How a father and daughter got their organic farm on a food tourism map
'Chefs now want to sample and see where their produce comes from'
Pat Mulcahy and his daughter Sheena from Ballinwillin House and Farm near Mitchelstown and have a herd of 800 deer, 350 wild boar, 150 goats and 40 beef cattle.
The produce from his organic farm is sold online, mainly to the UK and Europe, and into hotels and restaurants around the country.
All the processing and packaging is carried out on the farm so what goes out is a finished product. The produce from the farm is also served in the B&B.
"We had this idea that we would start trading with each other and inter-trading and try to create a few jobs in the area by working together," Pat explains.
"The whole ethos is about the farming community and businesses working together to try to create jobs."
Pat bought Ballinwillin House in 1985 and started importing deer and wild boar from Hungary about 10 years later and now has two fine breeding herds that produce all the meat that's processed and packaged on farm.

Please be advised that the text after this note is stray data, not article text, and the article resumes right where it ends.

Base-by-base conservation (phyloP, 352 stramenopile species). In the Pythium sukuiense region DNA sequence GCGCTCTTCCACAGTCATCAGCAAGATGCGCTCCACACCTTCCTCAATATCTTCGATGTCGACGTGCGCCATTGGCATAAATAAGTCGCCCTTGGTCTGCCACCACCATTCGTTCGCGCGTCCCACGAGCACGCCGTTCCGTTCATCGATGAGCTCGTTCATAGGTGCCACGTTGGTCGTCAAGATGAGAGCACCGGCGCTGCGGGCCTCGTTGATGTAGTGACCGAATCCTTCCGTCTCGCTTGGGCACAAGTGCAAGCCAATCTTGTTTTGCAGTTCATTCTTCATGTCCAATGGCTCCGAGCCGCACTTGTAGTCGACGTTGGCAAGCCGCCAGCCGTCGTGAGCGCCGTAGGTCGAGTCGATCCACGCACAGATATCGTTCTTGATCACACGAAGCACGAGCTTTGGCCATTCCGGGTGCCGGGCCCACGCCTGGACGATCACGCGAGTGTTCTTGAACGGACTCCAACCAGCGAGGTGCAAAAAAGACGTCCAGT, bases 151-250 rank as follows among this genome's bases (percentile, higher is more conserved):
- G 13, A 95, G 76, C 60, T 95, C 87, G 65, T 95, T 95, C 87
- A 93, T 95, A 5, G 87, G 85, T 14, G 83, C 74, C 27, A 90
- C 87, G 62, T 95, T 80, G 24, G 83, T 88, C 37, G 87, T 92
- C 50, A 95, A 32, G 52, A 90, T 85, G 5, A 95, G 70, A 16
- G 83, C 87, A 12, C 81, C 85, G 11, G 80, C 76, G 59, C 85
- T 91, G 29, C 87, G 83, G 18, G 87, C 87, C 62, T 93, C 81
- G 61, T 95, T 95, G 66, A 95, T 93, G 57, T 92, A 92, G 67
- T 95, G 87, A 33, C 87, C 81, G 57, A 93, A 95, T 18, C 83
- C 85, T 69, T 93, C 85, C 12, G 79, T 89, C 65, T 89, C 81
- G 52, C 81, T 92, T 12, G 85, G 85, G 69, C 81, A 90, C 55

"If you go back 30 years when we started doing this first, it was a hard enough sell and in some cases, Irish people can still be very traditional about the food they eat.
"Chefs now want to sample and see where their produce comes from and it's chefs like that who know what we do that give us the name we have now."
Pat sees the biggest challenge in setting up something like the Butter Roads Trail - a food tourist trail around the original Cork butter routes - is getting people to see the future.
"People ask why they should join it and I'd tell them it's for the future and trying to create a better future for their area and their family.
"Already it's paying dividends. We would be dealing with about 10 restaurants and hotels that we didn't deal with before the Butter Roads Trail and we're also buying stuff from people we didn't know existed before this," he said.
Now when his guests are looking for recommendations for places to stay and eat, he refers them to other people on the Butter Roads Trail network.
"Tourism is rampant and there are huge numbers coming into the country for business and food tourism and if you have places they can eat and stay you try to hold them in your area for another 24 hours and get them to spend some of their money in the area. That is hugely beneficial," he said.
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